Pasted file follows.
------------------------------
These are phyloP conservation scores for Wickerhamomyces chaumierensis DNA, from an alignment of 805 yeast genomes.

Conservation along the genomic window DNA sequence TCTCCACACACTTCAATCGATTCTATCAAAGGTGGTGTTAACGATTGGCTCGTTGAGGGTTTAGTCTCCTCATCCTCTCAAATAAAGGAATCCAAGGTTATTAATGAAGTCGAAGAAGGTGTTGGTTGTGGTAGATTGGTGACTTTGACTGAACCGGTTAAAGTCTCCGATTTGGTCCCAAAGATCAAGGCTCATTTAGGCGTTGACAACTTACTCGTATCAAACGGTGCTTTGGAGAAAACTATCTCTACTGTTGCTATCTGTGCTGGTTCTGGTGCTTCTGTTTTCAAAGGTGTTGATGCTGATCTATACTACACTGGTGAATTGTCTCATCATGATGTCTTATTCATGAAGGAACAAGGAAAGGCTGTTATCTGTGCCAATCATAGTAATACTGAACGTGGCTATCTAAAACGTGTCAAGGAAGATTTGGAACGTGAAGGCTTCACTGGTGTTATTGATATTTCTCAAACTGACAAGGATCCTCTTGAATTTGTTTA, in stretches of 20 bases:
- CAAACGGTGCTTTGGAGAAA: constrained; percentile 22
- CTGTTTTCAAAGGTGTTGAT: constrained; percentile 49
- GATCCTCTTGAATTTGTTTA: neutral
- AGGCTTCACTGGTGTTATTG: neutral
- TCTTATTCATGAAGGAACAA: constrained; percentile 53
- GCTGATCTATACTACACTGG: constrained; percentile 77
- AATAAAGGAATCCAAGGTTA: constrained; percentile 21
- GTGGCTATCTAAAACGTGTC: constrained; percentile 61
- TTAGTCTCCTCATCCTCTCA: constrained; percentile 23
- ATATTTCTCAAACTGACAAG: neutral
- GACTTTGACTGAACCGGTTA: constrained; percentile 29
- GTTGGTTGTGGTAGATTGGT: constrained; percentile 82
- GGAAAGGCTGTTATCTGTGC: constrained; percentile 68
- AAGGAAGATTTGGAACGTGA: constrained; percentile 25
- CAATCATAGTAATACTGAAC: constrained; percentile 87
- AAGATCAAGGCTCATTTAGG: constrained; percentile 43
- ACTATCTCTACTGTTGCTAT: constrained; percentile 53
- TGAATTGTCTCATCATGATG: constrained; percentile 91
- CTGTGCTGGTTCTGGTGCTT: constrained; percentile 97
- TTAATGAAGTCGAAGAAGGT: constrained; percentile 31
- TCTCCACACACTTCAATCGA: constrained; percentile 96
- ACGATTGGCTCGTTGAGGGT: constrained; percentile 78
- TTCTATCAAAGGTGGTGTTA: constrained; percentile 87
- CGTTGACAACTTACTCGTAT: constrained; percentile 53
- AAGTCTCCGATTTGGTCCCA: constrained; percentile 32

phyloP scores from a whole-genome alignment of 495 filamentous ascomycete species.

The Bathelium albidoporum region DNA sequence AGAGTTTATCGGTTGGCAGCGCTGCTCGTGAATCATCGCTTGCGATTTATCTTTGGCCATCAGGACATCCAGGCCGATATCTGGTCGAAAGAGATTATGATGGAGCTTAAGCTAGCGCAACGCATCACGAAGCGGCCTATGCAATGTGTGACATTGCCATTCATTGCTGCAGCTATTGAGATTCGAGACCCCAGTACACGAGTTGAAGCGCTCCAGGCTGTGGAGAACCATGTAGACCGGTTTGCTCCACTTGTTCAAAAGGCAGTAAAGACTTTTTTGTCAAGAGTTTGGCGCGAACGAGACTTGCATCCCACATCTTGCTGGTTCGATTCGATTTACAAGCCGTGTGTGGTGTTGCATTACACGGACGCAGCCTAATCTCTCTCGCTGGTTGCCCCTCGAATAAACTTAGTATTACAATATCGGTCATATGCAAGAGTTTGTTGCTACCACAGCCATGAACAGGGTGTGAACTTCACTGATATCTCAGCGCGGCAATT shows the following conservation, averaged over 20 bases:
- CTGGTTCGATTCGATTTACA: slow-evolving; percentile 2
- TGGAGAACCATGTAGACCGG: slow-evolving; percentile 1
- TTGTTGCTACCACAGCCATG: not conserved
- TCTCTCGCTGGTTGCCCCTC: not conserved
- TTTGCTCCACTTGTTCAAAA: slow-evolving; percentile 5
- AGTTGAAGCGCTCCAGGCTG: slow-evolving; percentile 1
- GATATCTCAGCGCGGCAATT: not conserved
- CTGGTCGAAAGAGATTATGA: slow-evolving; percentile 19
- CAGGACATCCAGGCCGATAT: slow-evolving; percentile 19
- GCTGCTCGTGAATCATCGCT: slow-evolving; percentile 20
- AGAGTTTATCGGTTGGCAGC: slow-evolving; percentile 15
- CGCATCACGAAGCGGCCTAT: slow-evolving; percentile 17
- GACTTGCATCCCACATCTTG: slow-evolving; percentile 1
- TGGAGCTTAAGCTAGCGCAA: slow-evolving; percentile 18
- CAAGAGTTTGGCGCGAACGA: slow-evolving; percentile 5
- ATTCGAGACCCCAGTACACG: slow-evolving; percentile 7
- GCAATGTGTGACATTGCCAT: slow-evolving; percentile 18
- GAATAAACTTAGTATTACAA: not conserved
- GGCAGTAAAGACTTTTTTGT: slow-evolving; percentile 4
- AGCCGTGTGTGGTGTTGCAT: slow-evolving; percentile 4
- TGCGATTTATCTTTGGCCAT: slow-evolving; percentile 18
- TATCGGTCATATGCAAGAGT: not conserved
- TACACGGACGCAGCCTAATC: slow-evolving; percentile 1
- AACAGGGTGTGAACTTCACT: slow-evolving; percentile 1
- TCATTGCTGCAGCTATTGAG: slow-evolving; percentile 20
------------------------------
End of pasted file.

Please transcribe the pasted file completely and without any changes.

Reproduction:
These are phyloP conservation scores for Wickerhamomyces chaumierensis DNA, from an alignment of 805 yeast genomes.

Conservation along the genomic window DNA sequence TCTCCACACACTTCAATCGATTCTATCAAAGGTGGTGTTAACGATTGGCTCGTTGAGGGTTTAGTCTCCTCATCCTCTCAAATAAAGGAATCCAAGGTTATTAATGAAGTCGAAGAAGGTGTTGGTTGTGGTAGATTGGTGACTTTGACTGAACCGGTTAAAGTCTCCGATTTGGTCCCAAAGATCAAGGCTCATTTAGGCGTTGACAACTTACTCGTATCAAACGGTGCTTTGGAGAAAACTATCTCTACTGTTGCTATCTGTGCTGGTTCTGGTGCTTCTGTTTTCAAAGGTGTTGATGCTGATCTATACTACACTGGTGAATTGTCTCATCATGATGTCTTATTCATGAAGGAACAAGGAAAGGCTGTTATCTGTGCCAATCATAGTAATACTGAACGTGGCTATCTAAAACGTGTCAAGGAAGATTTGGAACGTGAAGGCTTCACTGGTGTTATTGATATTTCTCAAACTGACAAGGATCCTCTTGAATTTGTTTA, in stretches of 20 bases:
- CAAACGGTGCTTTGGAGAAA: constrained; percentile 22
- CTGTTTTCAAAGGTGTTGAT: constrained; percentile 49
- GATCCTCTTGAATTTGTTTA: neutral
- AGGCTTCACTGGTGTTATTG: neutral
- TCTTATTCATGAAGGAACAA: constrained; percentile 53
- GCTGATCTATACTACACTGG: constrained; percentile 77
- AATAAAGGAATCCAAGGTTA: constrained; percentile 21
- GTGGCTATCTAAAACGTGTC: constrained; percentile 61
- TTAGTCTCCTCATCCTCTCA: constrained; percentile 23
- ATATTTCTCAAACTGACAAG: neutral
- GACTTTGACTGAACCGGTTA: constrained; percentile 29
- GTTGGTTGTGGTAGATTGGT: constrained; percentile 82
- GGAAAGGCTGTTATCTGTGC: constrained; percentile 68
- AAGGAAGATTTGGAACGTGA: constrained; percentile 25
- CAATCATAGTAATACTGAAC: constrained; percentile 87
- AAGATCAAGGCTCATTTAGG: constrained; percentile 43
- ACTATCTCTACTGTTGCTAT: constrained; percentile 53
- TGAATTGTCTCATCATGATG: constrained; percentile 91
- CTGTGCTGGTTCTGGTGCTT: constrained; percentile 97
- TTAATGAAGTCGAAGAAGGT: constrained; percentile 31
- TCTCCACACACTTCAATCGA: constrained; percentile 96
- ACGATTGGCTCGTTGAGGGT: constrained; percentile 78
- TTCTATCAAAGGTGGTGTTA: constrained; percentile 87
- CGTTGACAACTTACTCGTAT: constrained; percentile 53
- AAGTCTCCGATTTGGTCCCA: constrained; percentile 32

phyloP scores from a whole-genome alignment of 495 filamentous ascomycete species.

The Bathelium albidoporum region DNA sequence AGAGTTTATCGGTTGGCAGCGCTGCTCGTGAATCATCGCTTGCGATTTATCTTTGGCCATCAGGACATCCAGGCCGATATCTGGTCGAAAGAGATTATGATGGAGCTTAAGCTAGCGCAACGCATCACGAAGCGGCCTATGCAATGTGTGACATTGCCATTCATTGCTGCAGCTATTGAGATTCGAGACCCCAGTACACGAGTTGAAGCGCTCCAGGCTGTGGAGAACCATGTAGACCGGTTTGCTCCACTTGTTCAAAAGGCAGTAAAGACTTTTTTGTCAAGAGTTTGGCGCGAACGAGACTTGCATCCCACATCTTGCTGGTTCGATTCGATTTACAAGCCGTGTGTGGTGTTGCATTACACGGACGCAGCCTAATCTCTCTCGCTGGTTGCCCCTCGAATAAACTTAGTATTACAATATCGGTCATATGCAAGAGTTTGTTGCTACCACAGCCATGAACAGGGTGTGAACTTCACTGATATCTCAGCGCGGCAATT shows the following conservation, averaged over 20 bases:
- CTGGTTCGATTCGATTTACA: slow-evolving; percentile 2
- TGGAGAACCATGTAGACCGG: slow-evolving; percentile 1
- TTGTTGCTACCACAGCCATG: not conserved
- TCTCTCGCTGGTTGCCCCTC: not conserved
- TTTGCTCCACTTGTTCAAAA: slow-evolving; percentile 5
- AGTTGAAGCGCTCCAGGCTG: slow-evolving; percentile 1
- GATATCTCAGCGCGGCAATT: not conserved
- CTGGTCGAAAGAGATTATGA: slow-evolving; percentile 19
- CAGGACATCCAGGCCGATAT: slow-evolving; percentile 19
- GCTGCTCGTGAATCATCGCT: slow-evolving; percentile 20
- AGAGTTTATCGGTTGGCAGC: slow-evolving; percentile 15
- CGCATCACGAAGCGGCCTAT: slow-evolving; percentile 17
- GACTTGCATCCCACATCTTG: slow-evolving; percentile 1
- TGGAGCTTAAGCTAGCGCAA: slow-evolving; percentile 18
- CAAGAGTTTGGCGCGAACGA: slow-evolving; percentile 5
- ATTCGAGACCCCAGTACACG: slow-evolving; percentile 7
- GCAATGTGTGACATTGCCAT: slow-evolving; percentile 18
- GAATAAACTTAGTATTACAA: not conserved
- GGCAGTAAAGACTTTTTTGT: slow-evolving; percentile 4
- AGCCGTGTGTGGTGTTGCAT: slow-evolving; percentile 4
- TGCGATTTATCTTTGGCCAT: slow-evolving; percentile 18
- TATCGGTCATATGCAAGAGT: not conserved
- TACACGGACGCAGCCTAATC: slow-evolving; percentile 1
- AACAGGGTGTGAACTTCACT: slow-evolving; percentile 1
- TCATTGCTGCAGCTATTGAG: slow-evolving; percentile 20